What you need to know before getting immigration advice, and what you can do if you are unhappy with that advice.
Immigration advice is advice about New Zealand’s immigration laws and policy. It includes advice about:
- visas that you may be eligible for and which visa may be right for you
- preparing your visa application
- whether you can appeal a decision about your visa application
- your options if you are unlawfully staying in New Zealand.
Before you get immigration advice
Make sure you:
- contact a few different advisers (exempt or licensed) to find out what qualifications and experience they have, what services they offer and what their fees are
- search the IAA’s register of licensed immigration advisers(external link) to make sure they have a valid immigration licence
- check the licence expiry date and type of licence an adviser has to see whether they can deal with your immigration matter
- avoid anyone who claims to have personal contacts at Immigration New Zealand, or asks you to sign a blank visa application.
- watch out for immigration or visa scams. Keep up to-date with scam alerts on our Facebook page(external link) and INZ’s website(external link).
For more information about using immigration advisers read the section for migrants on IAA’s website(external link).
Under the Consumer Guarantees Act, immigration advisers within New Zealand must ensure their advice:
- is given with a reasonable degree of care and skill
- meets the purpose you are seeking advice for
- is given in a timely way
- is a reasonable price if none is agreed beforehand.
If the advice leads to problems, you can get your adviser to fix them, or ask for your money back. If the problem can’t be fixed, you can ask for compensation.
Faulty or unsatisfactory services
Immigration advisers also can’t make false or misleading statements or behave in a false or misleading way when they give you advice, under the Fair Trading Act.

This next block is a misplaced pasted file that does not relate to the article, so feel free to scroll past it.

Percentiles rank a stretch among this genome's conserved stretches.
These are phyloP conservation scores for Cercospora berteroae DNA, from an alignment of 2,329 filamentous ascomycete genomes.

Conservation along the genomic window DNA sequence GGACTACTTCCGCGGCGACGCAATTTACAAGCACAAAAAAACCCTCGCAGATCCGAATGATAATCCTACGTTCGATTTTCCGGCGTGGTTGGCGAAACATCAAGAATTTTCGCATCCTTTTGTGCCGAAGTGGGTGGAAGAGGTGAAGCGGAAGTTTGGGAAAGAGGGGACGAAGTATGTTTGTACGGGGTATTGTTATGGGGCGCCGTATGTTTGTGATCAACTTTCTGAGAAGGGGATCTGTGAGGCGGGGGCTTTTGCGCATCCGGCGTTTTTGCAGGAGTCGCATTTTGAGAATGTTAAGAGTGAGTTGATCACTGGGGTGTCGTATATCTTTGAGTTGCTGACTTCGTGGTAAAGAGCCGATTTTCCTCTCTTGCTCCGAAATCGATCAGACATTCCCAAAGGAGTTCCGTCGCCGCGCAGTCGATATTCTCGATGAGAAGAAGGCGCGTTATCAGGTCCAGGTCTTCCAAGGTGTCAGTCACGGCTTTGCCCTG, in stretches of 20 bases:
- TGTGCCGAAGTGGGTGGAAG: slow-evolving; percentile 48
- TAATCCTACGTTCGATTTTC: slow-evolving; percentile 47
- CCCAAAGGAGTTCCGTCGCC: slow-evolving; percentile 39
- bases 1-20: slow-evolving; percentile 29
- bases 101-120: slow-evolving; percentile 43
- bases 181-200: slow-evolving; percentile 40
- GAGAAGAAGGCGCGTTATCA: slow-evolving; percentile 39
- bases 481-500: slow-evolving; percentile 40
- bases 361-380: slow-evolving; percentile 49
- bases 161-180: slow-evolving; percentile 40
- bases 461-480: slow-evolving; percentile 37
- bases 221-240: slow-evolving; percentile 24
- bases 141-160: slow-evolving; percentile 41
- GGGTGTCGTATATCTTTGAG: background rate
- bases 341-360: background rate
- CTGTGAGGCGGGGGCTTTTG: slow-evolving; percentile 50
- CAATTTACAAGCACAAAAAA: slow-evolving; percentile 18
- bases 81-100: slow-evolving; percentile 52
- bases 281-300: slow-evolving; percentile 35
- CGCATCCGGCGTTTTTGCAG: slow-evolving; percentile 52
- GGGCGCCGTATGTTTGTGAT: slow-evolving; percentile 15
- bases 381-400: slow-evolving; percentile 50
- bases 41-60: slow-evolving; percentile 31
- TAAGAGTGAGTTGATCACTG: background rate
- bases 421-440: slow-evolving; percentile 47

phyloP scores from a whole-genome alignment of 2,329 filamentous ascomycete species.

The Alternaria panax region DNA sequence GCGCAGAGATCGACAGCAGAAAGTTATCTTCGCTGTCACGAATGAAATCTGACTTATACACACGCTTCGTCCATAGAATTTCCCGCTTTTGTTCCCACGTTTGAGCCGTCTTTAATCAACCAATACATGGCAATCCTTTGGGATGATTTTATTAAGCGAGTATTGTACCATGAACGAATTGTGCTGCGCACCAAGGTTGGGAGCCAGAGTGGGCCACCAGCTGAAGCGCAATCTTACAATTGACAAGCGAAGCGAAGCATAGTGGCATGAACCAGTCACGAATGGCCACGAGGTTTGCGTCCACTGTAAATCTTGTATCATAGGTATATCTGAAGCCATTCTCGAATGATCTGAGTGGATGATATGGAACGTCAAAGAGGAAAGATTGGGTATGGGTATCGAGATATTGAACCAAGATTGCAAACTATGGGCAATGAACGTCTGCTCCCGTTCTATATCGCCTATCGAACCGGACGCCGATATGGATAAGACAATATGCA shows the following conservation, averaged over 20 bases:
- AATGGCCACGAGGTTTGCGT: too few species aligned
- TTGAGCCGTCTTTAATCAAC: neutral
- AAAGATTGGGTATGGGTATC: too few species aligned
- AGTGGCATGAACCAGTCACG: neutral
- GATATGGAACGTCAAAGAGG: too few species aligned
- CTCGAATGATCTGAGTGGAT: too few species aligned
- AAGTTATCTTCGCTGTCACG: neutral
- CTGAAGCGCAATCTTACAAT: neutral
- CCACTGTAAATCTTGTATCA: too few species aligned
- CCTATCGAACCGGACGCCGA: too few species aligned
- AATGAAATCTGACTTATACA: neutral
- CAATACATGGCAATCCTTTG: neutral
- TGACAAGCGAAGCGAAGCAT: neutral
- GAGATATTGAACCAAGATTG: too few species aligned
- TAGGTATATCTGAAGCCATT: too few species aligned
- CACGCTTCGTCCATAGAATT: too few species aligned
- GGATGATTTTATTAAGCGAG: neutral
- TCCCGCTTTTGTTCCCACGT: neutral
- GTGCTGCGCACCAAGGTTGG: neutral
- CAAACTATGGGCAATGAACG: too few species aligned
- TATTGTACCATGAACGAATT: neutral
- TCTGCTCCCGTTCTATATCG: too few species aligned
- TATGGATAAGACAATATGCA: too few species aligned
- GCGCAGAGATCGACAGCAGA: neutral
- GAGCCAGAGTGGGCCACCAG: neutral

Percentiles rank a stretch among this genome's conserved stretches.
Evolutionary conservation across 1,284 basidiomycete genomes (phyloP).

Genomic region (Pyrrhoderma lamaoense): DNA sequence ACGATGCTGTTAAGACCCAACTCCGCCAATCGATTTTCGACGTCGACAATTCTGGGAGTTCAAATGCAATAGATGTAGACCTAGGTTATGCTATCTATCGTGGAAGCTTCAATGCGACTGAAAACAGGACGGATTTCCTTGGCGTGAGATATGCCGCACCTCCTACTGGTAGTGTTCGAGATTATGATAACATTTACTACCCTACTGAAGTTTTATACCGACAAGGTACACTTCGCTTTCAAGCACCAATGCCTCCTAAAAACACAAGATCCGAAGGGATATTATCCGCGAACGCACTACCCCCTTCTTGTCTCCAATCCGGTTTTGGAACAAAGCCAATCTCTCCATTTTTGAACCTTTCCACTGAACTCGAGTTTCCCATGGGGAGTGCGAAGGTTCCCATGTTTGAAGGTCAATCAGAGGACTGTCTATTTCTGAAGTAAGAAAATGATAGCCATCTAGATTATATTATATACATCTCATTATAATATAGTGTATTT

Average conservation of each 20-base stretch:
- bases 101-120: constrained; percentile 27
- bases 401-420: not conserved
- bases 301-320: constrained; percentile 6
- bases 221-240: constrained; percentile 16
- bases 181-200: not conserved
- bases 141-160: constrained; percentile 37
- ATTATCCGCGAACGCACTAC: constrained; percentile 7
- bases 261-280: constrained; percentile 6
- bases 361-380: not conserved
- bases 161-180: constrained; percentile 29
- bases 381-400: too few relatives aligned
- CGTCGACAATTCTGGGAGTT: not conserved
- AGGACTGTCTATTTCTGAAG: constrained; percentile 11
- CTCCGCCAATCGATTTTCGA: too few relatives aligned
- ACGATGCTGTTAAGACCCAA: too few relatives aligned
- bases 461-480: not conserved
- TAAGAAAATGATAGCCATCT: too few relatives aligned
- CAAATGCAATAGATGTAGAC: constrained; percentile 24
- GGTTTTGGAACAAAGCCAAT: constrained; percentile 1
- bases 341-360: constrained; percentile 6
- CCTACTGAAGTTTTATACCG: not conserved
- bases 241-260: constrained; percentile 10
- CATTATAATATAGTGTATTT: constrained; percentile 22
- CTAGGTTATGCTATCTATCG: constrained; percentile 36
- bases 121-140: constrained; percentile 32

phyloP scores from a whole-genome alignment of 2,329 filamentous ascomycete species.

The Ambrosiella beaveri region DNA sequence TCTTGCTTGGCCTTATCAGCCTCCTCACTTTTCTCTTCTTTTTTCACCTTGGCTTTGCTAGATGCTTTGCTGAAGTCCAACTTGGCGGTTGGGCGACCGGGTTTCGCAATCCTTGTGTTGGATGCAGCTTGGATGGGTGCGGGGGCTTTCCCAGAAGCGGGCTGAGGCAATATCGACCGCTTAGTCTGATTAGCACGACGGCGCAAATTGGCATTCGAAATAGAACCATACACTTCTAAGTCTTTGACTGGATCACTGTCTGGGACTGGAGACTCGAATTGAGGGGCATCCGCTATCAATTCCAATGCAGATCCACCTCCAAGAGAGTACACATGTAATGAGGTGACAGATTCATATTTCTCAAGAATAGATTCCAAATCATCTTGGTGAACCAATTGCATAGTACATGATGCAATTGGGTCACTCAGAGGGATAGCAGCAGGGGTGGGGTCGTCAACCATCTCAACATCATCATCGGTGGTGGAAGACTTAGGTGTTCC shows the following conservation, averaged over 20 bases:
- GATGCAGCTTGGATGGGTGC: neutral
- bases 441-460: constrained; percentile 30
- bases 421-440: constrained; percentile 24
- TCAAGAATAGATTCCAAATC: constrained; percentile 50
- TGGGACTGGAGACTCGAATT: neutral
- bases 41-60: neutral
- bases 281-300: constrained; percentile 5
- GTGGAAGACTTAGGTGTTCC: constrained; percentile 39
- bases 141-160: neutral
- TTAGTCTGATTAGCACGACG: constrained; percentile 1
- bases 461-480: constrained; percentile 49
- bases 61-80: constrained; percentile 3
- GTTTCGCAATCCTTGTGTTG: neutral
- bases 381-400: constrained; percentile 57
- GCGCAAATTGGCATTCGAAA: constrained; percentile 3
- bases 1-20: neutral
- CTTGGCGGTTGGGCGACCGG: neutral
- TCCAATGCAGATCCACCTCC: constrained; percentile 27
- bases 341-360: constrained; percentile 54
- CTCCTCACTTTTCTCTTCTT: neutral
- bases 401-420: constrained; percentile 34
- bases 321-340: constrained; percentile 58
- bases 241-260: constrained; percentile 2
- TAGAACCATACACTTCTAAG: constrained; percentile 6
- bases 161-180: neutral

Misleading prices or advertising
Who can give you immigration advice?
You have various options as to who can lawfully give you immigration advice. These include using:
All immigration advisers who give immigration advice about New Zealand must be registered by the Immigration Advisers Authority (IAA), unless they are exempt. This applies to advisers based overseas or in New Zealand.
This is to protect you from the risks of using an unlicensed adviser who may lie on your visa application, or give you poor advice so that your visa application may be declined.
Using a licensed immigration adviser
When you use a licensed immigration adviser they are specialised in immigration issues and also have to meet competency standards(external link) and a code of conduct(external link) set by the Immigration Adviser’s Authority (IAA).
Before you hire a licensed immigration adviser, check:
Under the IAA’s Code of Conduct, your licensed immigration adviser must:
- be honest, professional, respectful and comply with New Zealand law
- help provide interpreters and translators if you need this
- provide you with ongoing timely updates
- charge fees that are fair and reasonable
- keep your personal information confidential and comply with the Privacy Act(external link)
- advise you whether you may be eligible for legal aid.
Using exempt immigration advisers
You can also use an exempt immigration adviser(external link). These include:
- within New Zealand - lawyers, employees or volunteers at Community Law Centres or Citizen’s Advice Bureaux, government employees who give immigration advice as part of their jobs and current members of parliament and their staff